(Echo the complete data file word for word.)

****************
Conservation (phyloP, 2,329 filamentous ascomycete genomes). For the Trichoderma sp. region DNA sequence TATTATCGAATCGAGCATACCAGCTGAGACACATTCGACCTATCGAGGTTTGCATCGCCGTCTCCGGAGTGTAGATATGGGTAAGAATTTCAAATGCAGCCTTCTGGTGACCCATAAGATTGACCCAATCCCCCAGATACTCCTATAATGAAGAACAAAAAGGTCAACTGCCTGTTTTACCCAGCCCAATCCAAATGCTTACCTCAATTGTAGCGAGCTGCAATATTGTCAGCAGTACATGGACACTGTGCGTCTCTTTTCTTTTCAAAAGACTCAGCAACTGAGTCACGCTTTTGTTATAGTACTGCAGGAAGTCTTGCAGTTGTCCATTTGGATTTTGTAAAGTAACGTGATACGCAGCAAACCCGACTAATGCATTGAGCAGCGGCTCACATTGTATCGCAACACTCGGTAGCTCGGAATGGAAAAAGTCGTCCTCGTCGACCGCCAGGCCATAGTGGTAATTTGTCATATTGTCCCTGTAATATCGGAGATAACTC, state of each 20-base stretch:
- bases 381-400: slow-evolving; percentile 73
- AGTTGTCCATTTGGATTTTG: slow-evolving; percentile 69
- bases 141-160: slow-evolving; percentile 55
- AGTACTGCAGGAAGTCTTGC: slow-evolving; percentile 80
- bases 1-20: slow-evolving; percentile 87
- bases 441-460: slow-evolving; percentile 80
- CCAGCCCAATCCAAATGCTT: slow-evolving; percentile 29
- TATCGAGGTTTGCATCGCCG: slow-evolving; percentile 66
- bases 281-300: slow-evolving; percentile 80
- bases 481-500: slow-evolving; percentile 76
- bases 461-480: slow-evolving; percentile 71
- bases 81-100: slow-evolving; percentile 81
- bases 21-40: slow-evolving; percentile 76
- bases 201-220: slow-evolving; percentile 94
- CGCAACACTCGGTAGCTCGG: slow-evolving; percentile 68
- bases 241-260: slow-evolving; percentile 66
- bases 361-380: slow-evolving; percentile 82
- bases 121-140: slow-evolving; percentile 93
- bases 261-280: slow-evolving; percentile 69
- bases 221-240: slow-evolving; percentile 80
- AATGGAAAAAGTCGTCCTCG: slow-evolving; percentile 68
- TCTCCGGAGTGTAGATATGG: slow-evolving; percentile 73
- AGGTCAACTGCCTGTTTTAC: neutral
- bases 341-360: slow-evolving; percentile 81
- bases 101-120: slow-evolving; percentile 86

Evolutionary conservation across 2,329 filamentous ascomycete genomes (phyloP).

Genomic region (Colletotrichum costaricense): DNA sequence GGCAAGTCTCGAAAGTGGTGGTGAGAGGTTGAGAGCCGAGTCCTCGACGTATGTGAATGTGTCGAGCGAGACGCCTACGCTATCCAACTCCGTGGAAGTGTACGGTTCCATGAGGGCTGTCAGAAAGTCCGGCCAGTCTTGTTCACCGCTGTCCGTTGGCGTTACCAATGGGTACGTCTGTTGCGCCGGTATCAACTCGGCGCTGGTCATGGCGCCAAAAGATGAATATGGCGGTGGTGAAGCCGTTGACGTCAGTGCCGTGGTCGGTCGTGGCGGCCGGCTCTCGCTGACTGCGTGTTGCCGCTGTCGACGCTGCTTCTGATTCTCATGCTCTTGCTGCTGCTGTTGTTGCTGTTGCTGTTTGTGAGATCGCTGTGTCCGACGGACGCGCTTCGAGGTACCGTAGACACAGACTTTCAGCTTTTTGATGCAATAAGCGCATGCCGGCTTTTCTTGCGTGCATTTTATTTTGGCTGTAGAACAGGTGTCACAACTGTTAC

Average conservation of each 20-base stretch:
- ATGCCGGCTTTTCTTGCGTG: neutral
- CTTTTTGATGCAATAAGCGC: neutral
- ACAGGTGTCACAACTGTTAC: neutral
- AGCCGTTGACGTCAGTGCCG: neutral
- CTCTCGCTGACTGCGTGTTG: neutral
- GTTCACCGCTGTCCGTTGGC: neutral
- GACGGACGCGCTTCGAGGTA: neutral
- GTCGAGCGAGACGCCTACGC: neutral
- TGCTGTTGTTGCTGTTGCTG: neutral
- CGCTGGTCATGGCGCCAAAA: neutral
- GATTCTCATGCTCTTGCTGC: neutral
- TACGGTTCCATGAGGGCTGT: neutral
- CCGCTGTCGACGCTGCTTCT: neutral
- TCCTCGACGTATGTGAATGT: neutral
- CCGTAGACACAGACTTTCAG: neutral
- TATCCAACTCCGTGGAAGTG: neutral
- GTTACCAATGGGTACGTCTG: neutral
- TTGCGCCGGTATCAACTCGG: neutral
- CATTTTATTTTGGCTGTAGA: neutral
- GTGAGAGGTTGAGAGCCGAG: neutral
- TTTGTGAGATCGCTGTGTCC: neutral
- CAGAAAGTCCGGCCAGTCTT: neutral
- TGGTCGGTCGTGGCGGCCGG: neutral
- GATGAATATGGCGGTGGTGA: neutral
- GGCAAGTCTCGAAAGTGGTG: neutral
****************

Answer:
Conservation (phyloP, 2,329 filamentous ascomycete genomes). For the Trichoderma sp. region DNA sequence TATTATCGAATCGAGCATACCAGCTGAGACACATTCGACCTATCGAGGTTTGCATCGCCGTCTCCGGAGTGTAGATATGGGTAAGAATTTCAAATGCAGCCTTCTGGTGACCCATAAGATTGACCCAATCCCCCAGATACTCCTATAATGAAGAACAAAAAGGTCAACTGCCTGTTTTACCCAGCCCAATCCAAATGCTTACCTCAATTGTAGCGAGCTGCAATATTGTCAGCAGTACATGGACACTGTGCGTCTCTTTTCTTTTCAAAAGACTCAGCAACTGAGTCACGCTTTTGTTATAGTACTGCAGGAAGTCTTGCAGTTGTCCATTTGGATTTTGTAAAGTAACGTGATACGCAGCAAACCCGACTAATGCATTGAGCAGCGGCTCACATTGTATCGCAACACTCGGTAGCTCGGAATGGAAAAAGTCGTCCTCGTCGACCGCCAGGCCATAGTGGTAATTTGTCATATTGTCCCTGTAATATCGGAGATAACTC, state of each 20-base stretch:
- bases 381-400: slow-evolving; percentile 73
- AGTTGTCCATTTGGATTTTG: slow-evolving; percentile 69
- bases 141-160: slow-evolving; percentile 55
- AGTACTGCAGGAAGTCTTGC: slow-evolving; percentile 80
- bases 1-20: slow-evolving; percentile 87
- bases 441-460: slow-evolving; percentile 80
- CCAGCCCAATCCAAATGCTT: slow-evolving; percentile 29
- TATCGAGGTTTGCATCGCCG: slow-evolving; percentile 66
- bases 281-300: slow-evolving; percentile 80
- bases 481-500: slow-evolving; percentile 76
- bases 461-480: slow-evolving; percentile 71
- bases 81-100: slow-evolving; percentile 81
- bases 21-40: slow-evolving; percentile 76
- bases 201-220: slow-evolving; percentile 94
- CGCAACACTCGGTAGCTCGG: slow-evolving; percentile 68
- bases 241-260: slow-evolving; percentile 66
- bases 361-380: slow-evolving; percentile 82
- bases 121-140: slow-evolving; percentile 93
- bases 261-280: slow-evolving; percentile 69
- bases 221-240: slow-evolving; percentile 80
- AATGGAAAAAGTCGTCCTCG: slow-evolving; percentile 68
- TCTCCGGAGTGTAGATATGG: slow-evolving; percentile 73
- AGGTCAACTGCCTGTTTTAC: neutral
- bases 341-360: slow-evolving; percentile 81
- bases 101-120: slow-evolving; percentile 86

Evolutionary conservation across 2,329 filamentous ascomycete genomes (phyloP).

Genomic region (Colletotrichum costaricense): DNA sequence GGCAAGTCTCGAAAGTGGTGGTGAGAGGTTGAGAGCCGAGTCCTCGACGTATGTGAATGTGTCGAGCGAGACGCCTACGCTATCCAACTCCGTGGAAGTGTACGGTTCCATGAGGGCTGTCAGAAAGTCCGGCCAGTCTTGTTCACCGCTGTCCGTTGGCGTTACCAATGGGTACGTCTGTTGCGCCGGTATCAACTCGGCGCTGGTCATGGCGCCAAAAGATGAATATGGCGGTGGTGAAGCCGTTGACGTCAGTGCCGTGGTCGGTCGTGGCGGCCGGCTCTCGCTGACTGCGTGTTGCCGCTGTCGACGCTGCTTCTGATTCTCATGCTCTTGCTGCTGCTGTTGTTGCTGTTGCTGTTTGTGAGATCGCTGTGTCCGACGGACGCGCTTCGAGGTACCGTAGACACAGACTTTCAGCTTTTTGATGCAATAAGCGCATGCCGGCTTTTCTTGCGTGCATTTTATTTTGGCTGTAGAACAGGTGTCACAACTGTTAC

Average conservation of each 20-base stretch:
- ATGCCGGCTTTTCTTGCGTG: neutral
- CTTTTTGATGCAATAAGCGC: neutral
- ACAGGTGTCACAACTGTTAC: neutral
- AGCCGTTGACGTCAGTGCCG: neutral
- CTCTCGCTGACTGCGTGTTG: neutral
- GTTCACCGCTGTCCGTTGGC: neutral
- GACGGACGCGCTTCGAGGTA: neutral
- GTCGAGCGAGACGCCTACGC: neutral
- TGCTGTTGTTGCTGTTGCTG: neutral
- CGCTGGTCATGGCGCCAAAA: neutral
- GATTCTCATGCTCTTGCTGC: neutral
- TACGGTTCCATGAGGGCTGT: neutral
- CCGCTGTCGACGCTGCTTCT: neutral
- TCCTCGACGTATGTGAATGT: neutral
- CCGTAGACACAGACTTTCAG: neutral
- TATCCAACTCCGTGGAAGTG: neutral
- GTTACCAATGGGTACGTCTG: neutral
- TTGCGCCGGTATCAACTCGG: neutral
- CATTTTATTTTGGCTGTAGA: neutral
- GTGAGAGGTTGAGAGCCGAG: neutral
- TTTGTGAGATCGCTGTGTCC: neutral
- CAGAAAGTCCGGCCAGTCTT: neutral
- TGGTCGGTCGTGGCGGCCGG: neutral
- GATGAATATGGCGGTGGTGA: neutral
- GGCAAGTCTCGAAAGTGGTG: neutral